A qualitative study of the sexual values held by Southern Baptist mothers and how they communicate these to their adolescent daughters
Baier, Margaret E. M.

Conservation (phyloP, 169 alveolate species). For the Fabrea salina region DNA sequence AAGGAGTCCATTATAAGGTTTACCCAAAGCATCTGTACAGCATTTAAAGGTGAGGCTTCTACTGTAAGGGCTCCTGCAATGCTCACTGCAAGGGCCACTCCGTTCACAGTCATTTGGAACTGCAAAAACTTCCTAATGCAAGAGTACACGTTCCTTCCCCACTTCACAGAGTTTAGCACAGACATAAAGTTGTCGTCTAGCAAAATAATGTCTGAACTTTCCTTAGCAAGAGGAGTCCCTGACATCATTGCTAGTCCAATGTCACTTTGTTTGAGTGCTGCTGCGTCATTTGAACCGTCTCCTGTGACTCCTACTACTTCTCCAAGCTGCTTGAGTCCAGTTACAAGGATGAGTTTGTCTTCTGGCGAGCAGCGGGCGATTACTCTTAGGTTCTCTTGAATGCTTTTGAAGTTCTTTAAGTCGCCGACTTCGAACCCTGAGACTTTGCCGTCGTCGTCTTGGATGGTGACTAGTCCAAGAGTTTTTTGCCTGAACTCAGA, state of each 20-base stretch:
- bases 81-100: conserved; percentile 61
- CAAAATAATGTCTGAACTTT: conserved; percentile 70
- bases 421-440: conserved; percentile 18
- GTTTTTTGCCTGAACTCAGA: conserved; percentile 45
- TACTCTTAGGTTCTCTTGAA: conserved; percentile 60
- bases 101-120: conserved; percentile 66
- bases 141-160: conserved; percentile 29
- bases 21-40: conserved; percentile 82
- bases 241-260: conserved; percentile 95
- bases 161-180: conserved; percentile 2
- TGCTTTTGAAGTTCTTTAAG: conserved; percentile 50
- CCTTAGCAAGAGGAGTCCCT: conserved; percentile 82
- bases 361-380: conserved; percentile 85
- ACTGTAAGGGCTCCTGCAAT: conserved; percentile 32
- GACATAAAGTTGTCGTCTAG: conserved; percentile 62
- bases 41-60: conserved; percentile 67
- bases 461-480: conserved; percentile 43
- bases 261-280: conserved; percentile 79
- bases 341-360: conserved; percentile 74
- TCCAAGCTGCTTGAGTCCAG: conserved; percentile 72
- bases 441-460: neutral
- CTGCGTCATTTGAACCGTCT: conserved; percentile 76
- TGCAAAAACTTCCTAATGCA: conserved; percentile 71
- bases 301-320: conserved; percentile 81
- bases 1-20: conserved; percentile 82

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The rate of adolescent pregnancy and sexually transmitted infections (STIs) are events that underline the need for change in the way we communicate with adolescents about sexuality in the hope of decreasing the number of unwanted pregnancies, abortions, and STIs. To deepen the understanding of adolescent sexuality, it is important to examine the role of personal values and how attitudes are formed. While it has been shown that parental involvement is important in shaping adolescent attitudes toward sexuality, it is not clear how this is operationalized. Qualitative research methods enable the researcher to gain a more complete understanding of parents' and children's perceptions of their communication about sexuality. Because current research suggests that mothers and daughters are more likely to discuss issues of sexuality than are fathers and sons, the focus of this study was on the mother-daughter dyad. In this research, a grounded theory approach was utilized to interview Baptist mothers and their adolescent daughters in order to discover themes that appear in the discussions of sexuality, religiosity, and spirituality. The emergent themes included a strong religious and spiritual orientation. Sexuality themes included the belief that sexual intercourse should be "saved" for marriage, a common definition of "sex," communication about sexuality, lack of interest in sexually oriented behavior, and peer influence. Family themes included parental availability and monitoring, involvement in extra-curricular activities, the nature of the parent-child relationship, shame vs. self-respect and an orientation to the future. While a solid theoretical perspective was not derived from this study, this research provides a clearer description of the way in which Southern Baptist mothers and their daughters communicate about spirituality and sexuality, and reveals the effect this communication has on these adolescent girls. Implications for further research as well as the clinical implications of this study provide guidance for family therapists in this area.